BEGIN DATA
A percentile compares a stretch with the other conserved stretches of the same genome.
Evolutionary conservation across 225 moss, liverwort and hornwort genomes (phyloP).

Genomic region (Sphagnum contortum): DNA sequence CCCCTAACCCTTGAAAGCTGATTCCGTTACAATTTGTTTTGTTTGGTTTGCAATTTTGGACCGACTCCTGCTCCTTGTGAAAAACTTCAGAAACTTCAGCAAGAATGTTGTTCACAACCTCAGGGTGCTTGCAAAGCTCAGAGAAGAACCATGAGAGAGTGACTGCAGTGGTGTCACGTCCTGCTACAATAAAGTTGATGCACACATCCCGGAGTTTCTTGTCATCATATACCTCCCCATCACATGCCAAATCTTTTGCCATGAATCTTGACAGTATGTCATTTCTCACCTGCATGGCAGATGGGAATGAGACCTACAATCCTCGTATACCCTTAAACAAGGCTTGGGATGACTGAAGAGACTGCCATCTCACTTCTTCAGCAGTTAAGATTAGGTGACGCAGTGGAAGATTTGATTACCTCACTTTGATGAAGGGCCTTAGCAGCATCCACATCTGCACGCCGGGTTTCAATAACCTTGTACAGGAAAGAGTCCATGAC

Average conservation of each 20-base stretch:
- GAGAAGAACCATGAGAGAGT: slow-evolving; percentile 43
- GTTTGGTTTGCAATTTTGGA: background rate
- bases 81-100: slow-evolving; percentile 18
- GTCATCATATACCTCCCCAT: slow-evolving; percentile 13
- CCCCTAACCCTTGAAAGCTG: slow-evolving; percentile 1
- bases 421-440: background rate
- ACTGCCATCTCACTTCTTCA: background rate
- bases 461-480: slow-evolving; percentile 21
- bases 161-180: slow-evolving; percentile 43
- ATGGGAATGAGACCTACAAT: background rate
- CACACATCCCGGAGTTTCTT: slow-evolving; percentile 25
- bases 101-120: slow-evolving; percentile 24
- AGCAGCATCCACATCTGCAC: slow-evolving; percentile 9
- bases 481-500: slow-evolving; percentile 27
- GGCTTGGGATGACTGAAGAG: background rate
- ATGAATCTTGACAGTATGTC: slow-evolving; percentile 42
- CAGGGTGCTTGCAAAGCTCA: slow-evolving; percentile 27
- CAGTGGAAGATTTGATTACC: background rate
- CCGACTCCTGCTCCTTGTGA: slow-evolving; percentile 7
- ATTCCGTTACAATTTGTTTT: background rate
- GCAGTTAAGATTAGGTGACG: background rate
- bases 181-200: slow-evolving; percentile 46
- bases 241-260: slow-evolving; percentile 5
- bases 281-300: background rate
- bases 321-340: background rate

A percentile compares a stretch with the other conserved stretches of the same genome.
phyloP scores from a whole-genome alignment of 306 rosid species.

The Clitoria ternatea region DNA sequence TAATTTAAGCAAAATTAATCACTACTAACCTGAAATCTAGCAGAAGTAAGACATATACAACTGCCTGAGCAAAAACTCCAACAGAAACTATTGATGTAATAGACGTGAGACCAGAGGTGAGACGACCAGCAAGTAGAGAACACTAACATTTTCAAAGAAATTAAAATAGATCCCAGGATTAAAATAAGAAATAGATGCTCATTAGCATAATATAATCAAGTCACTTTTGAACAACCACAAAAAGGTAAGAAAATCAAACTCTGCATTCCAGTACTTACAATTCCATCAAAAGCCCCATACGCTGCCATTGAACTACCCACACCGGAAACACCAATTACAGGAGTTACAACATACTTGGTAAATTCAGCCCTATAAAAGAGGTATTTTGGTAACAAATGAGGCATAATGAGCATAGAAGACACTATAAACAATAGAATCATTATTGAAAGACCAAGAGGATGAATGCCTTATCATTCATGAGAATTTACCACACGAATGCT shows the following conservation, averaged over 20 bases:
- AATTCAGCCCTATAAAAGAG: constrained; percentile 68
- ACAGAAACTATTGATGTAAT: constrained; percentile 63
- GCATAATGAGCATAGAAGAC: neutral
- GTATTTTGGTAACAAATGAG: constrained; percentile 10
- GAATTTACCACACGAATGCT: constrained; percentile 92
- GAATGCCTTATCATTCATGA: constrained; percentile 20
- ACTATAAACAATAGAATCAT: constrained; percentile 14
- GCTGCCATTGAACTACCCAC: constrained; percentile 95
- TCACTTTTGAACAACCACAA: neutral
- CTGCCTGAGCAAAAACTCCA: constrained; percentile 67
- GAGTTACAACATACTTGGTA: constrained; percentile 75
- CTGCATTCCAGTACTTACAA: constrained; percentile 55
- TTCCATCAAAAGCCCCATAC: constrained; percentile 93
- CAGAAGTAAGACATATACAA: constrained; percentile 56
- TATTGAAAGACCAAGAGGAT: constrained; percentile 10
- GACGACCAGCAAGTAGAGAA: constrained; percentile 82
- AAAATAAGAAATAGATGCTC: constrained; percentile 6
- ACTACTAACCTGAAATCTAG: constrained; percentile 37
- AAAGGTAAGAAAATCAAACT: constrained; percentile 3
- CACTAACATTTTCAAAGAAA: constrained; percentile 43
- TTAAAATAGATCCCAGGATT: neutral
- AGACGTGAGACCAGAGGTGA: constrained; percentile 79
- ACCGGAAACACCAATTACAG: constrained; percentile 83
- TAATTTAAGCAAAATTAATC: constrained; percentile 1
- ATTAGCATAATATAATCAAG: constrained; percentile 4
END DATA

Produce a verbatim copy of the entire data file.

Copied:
A percentile compares a stretch with the other conserved stretches of the same genome.
Evolutionary conservation across 225 moss, liverwort and hornwort genomes (phyloP).

Genomic region (Sphagnum contortum): DNA sequence CCCCTAACCCTTGAAAGCTGATTCCGTTACAATTTGTTTTGTTTGGTTTGCAATTTTGGACCGACTCCTGCTCCTTGTGAAAAACTTCAGAAACTTCAGCAAGAATGTTGTTCACAACCTCAGGGTGCTTGCAAAGCTCAGAGAAGAACCATGAGAGAGTGACTGCAGTGGTGTCACGTCCTGCTACAATAAAGTTGATGCACACATCCCGGAGTTTCTTGTCATCATATACCTCCCCATCACATGCCAAATCTTTTGCCATGAATCTTGACAGTATGTCATTTCTCACCTGCATGGCAGATGGGAATGAGACCTACAATCCTCGTATACCCTTAAACAAGGCTTGGGATGACTGAAGAGACTGCCATCTCACTTCTTCAGCAGTTAAGATTAGGTGACGCAGTGGAAGATTTGATTACCTCACTTTGATGAAGGGCCTTAGCAGCATCCACATCTGCACGCCGGGTTTCAATAACCTTGTACAGGAAAGAGTCCATGAC

Average conservation of each 20-base stretch:
- GAGAAGAACCATGAGAGAGT: slow-evolving; percentile 43
- GTTTGGTTTGCAATTTTGGA: background rate
- bases 81-100: slow-evolving; percentile 18
- GTCATCATATACCTCCCCAT: slow-evolving; percentile 13
- CCCCTAACCCTTGAAAGCTG: slow-evolving; percentile 1
- bases 421-440: background rate
- ACTGCCATCTCACTTCTTCA: background rate
- bases 461-480: slow-evolving; percentile 21
- bases 161-180: slow-evolving; percentile 43
- ATGGGAATGAGACCTACAAT: background rate
- CACACATCCCGGAGTTTCTT: slow-evolving; percentile 25
- bases 101-120: slow-evolving; percentile 24
- AGCAGCATCCACATCTGCAC: slow-evolving; percentile 9
- bases 481-500: slow-evolving; percentile 27
- GGCTTGGGATGACTGAAGAG: background rate
- ATGAATCTTGACAGTATGTC: slow-evolving; percentile 42
- CAGGGTGCTTGCAAAGCTCA: slow-evolving; percentile 27
- CAGTGGAAGATTTGATTACC: background rate
- CCGACTCCTGCTCCTTGTGA: slow-evolving; percentile 7
- ATTCCGTTACAATTTGTTTT: background rate
- GCAGTTAAGATTAGGTGACG: background rate
- bases 181-200: slow-evolving; percentile 46
- bases 241-260: slow-evolving; percentile 5
- bases 281-300: background rate
- bases 321-340: background rate

A percentile compares a stretch with the other conserved stretches of the same genome.
phyloP scores from a whole-genome alignment of 306 rosid species.

The Clitoria ternatea region DNA sequence TAATTTAAGCAAAATTAATCACTACTAACCTGAAATCTAGCAGAAGTAAGACATATACAACTGCCTGAGCAAAAACTCCAACAGAAACTATTGATGTAATAGACGTGAGACCAGAGGTGAGACGACCAGCAAGTAGAGAACACTAACATTTTCAAAGAAATTAAAATAGATCCCAGGATTAAAATAAGAAATAGATGCTCATTAGCATAATATAATCAAGTCACTTTTGAACAACCACAAAAAGGTAAGAAAATCAAACTCTGCATTCCAGTACTTACAATTCCATCAAAAGCCCCATACGCTGCCATTGAACTACCCACACCGGAAACACCAATTACAGGAGTTACAACATACTTGGTAAATTCAGCCCTATAAAAGAGGTATTTTGGTAACAAATGAGGCATAATGAGCATAGAAGACACTATAAACAATAGAATCATTATTGAAAGACCAAGAGGATGAATGCCTTATCATTCATGAGAATTTACCACACGAATGCT shows the following conservation, averaged over 20 bases:
- AATTCAGCCCTATAAAAGAG: constrained; percentile 68
- ACAGAAACTATTGATGTAAT: constrained; percentile 63
- GCATAATGAGCATAGAAGAC: neutral
- GTATTTTGGTAACAAATGAG: constrained; percentile 10
- GAATTTACCACACGAATGCT: constrained; percentile 92
- GAATGCCTTATCATTCATGA: constrained; percentile 20
- ACTATAAACAATAGAATCAT: constrained; percentile 14
- GCTGCCATTGAACTACCCAC: constrained; percentile 95
- TCACTTTTGAACAACCACAA: neutral
- CTGCCTGAGCAAAAACTCCA: constrained; percentile 67
- GAGTTACAACATACTTGGTA: constrained; percentile 75
- CTGCATTCCAGTACTTACAA: constrained; percentile 55
- TTCCATCAAAAGCCCCATAC: constrained; percentile 93
- CAGAAGTAAGACATATACAA: constrained; percentile 56
- TATTGAAAGACCAAGAGGAT: constrained; percentile 10
- GACGACCAGCAAGTAGAGAA: constrained; percentile 82
- AAAATAAGAAATAGATGCTC: constrained; percentile 6
- ACTACTAACCTGAAATCTAG: constrained; percentile 37
- AAAGGTAAGAAAATCAAACT: constrained; percentile 3
- CACTAACATTTTCAAAGAAA: constrained; percentile 43
- TTAAAATAGATCCCAGGATT: neutral
- AGACGTGAGACCAGAGGTGA: constrained; percentile 79
- ACCGGAAACACCAATTACAG: constrained; percentile 83
- TAATTTAAGCAAAATTAATC: constrained; percentile 1
- ATTAGCATAATATAATCAAG: constrained; percentile 4